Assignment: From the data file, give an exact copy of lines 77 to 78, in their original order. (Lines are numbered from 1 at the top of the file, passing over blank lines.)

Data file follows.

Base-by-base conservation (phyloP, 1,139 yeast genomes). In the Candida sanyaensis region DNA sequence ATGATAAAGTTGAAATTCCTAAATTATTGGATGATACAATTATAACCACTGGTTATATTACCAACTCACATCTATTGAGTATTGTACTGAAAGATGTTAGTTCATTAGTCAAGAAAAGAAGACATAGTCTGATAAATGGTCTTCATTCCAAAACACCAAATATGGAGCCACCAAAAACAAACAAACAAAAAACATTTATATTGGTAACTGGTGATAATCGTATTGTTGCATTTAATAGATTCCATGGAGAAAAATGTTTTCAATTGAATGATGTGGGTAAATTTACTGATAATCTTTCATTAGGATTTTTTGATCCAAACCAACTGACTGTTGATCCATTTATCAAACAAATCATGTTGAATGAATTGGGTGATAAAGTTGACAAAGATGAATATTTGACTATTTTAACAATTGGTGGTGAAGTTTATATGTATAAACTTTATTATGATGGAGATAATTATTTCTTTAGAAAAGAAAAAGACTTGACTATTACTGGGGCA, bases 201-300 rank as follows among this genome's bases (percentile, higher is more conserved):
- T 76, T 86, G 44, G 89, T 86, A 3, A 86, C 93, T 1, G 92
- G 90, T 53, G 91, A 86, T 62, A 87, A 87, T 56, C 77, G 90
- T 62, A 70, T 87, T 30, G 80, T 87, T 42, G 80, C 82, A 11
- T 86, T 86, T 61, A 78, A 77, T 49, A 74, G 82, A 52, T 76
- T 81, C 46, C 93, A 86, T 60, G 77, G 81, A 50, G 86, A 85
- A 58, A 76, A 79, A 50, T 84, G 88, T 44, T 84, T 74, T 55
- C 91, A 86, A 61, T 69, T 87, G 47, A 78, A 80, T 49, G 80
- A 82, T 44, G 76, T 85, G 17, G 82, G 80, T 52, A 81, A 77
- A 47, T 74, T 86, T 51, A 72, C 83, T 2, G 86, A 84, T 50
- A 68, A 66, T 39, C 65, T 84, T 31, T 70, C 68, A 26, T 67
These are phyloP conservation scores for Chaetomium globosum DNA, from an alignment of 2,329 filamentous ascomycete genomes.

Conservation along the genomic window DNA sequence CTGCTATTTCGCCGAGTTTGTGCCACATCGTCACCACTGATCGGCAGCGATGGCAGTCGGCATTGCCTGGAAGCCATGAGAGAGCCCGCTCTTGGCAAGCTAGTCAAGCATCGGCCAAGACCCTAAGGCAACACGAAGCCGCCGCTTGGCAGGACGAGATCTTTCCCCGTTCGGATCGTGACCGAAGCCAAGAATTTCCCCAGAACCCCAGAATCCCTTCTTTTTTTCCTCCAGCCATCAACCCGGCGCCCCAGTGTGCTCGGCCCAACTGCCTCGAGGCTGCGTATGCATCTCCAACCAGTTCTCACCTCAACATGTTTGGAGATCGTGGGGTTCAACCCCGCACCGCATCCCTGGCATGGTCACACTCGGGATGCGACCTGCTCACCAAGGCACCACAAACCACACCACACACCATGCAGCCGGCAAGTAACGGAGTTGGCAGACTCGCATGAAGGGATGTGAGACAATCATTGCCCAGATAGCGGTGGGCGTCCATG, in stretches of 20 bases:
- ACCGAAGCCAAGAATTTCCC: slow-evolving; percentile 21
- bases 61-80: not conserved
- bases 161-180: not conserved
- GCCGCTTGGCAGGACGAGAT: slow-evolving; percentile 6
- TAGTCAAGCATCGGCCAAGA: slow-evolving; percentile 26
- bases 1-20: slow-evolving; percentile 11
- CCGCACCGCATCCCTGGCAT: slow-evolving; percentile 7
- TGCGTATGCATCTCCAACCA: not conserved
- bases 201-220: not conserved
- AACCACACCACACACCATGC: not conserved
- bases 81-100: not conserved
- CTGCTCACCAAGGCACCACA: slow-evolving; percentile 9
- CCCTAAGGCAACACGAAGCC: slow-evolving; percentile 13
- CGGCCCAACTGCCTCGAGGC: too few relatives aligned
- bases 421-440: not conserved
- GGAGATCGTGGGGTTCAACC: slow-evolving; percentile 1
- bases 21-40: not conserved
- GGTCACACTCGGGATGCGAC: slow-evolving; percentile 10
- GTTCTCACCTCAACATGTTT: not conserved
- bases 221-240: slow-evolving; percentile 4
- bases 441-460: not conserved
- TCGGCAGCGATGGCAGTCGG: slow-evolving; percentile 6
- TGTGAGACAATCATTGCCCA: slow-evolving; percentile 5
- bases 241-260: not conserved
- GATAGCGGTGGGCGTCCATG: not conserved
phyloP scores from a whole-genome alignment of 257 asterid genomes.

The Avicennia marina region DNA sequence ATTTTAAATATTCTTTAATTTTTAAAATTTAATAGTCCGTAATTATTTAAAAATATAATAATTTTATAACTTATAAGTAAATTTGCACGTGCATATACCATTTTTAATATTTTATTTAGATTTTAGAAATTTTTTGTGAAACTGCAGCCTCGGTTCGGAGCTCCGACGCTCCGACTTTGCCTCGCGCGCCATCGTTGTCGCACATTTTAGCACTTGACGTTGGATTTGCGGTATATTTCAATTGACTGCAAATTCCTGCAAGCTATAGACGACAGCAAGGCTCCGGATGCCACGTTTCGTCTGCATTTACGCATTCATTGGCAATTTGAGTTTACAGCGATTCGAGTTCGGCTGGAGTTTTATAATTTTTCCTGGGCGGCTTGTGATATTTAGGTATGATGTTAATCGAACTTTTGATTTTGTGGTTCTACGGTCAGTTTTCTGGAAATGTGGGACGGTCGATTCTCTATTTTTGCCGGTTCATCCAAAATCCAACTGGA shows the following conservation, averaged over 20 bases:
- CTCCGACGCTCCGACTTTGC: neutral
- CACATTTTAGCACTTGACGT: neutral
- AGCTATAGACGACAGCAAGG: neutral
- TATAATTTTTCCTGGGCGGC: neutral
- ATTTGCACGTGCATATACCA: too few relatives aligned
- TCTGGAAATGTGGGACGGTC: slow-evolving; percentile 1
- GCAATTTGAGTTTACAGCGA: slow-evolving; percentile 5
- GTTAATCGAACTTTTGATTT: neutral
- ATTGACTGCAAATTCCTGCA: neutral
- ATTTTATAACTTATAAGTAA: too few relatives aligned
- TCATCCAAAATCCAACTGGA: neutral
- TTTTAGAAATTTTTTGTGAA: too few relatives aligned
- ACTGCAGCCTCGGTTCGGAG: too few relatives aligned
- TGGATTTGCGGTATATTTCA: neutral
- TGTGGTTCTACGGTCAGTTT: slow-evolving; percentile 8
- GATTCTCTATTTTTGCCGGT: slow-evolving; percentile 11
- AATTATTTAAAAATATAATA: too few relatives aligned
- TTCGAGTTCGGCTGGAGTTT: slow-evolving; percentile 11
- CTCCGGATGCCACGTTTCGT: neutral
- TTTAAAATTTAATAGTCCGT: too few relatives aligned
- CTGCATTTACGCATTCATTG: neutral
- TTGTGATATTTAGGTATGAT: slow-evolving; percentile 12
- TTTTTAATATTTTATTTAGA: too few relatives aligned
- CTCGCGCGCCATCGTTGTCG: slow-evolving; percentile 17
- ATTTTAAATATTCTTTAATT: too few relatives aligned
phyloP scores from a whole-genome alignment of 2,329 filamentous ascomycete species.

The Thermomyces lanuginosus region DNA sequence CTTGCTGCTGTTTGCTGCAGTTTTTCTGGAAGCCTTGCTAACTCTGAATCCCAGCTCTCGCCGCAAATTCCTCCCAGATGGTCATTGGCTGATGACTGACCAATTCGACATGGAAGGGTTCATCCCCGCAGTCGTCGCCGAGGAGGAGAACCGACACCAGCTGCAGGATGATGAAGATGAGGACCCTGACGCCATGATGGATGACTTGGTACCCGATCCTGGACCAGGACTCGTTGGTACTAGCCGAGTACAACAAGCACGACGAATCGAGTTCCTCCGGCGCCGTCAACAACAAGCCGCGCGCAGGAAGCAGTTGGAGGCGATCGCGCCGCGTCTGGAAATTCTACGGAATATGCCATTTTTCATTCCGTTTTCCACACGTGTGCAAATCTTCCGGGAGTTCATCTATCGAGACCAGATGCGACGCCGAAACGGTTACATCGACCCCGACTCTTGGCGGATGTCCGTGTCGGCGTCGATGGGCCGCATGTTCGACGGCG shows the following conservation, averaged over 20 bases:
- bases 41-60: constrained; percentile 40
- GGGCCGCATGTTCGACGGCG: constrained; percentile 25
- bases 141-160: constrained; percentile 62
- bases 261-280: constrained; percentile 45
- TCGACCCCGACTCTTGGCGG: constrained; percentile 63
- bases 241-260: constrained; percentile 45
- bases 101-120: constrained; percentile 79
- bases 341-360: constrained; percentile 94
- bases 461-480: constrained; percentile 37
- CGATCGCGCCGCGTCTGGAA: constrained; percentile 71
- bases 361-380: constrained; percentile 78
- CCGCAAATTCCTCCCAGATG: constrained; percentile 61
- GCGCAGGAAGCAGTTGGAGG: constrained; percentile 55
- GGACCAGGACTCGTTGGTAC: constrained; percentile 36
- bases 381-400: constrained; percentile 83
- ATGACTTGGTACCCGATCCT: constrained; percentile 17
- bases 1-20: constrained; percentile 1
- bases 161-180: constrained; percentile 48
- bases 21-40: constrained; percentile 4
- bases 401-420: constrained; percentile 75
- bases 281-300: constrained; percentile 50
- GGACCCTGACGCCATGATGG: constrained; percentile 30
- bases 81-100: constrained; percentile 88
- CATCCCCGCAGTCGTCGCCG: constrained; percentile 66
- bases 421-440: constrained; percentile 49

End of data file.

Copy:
- CGATCGCGCCGCGTCTGGAA: constrained; percentile 71
- bases 361-380: constrained; percentile 78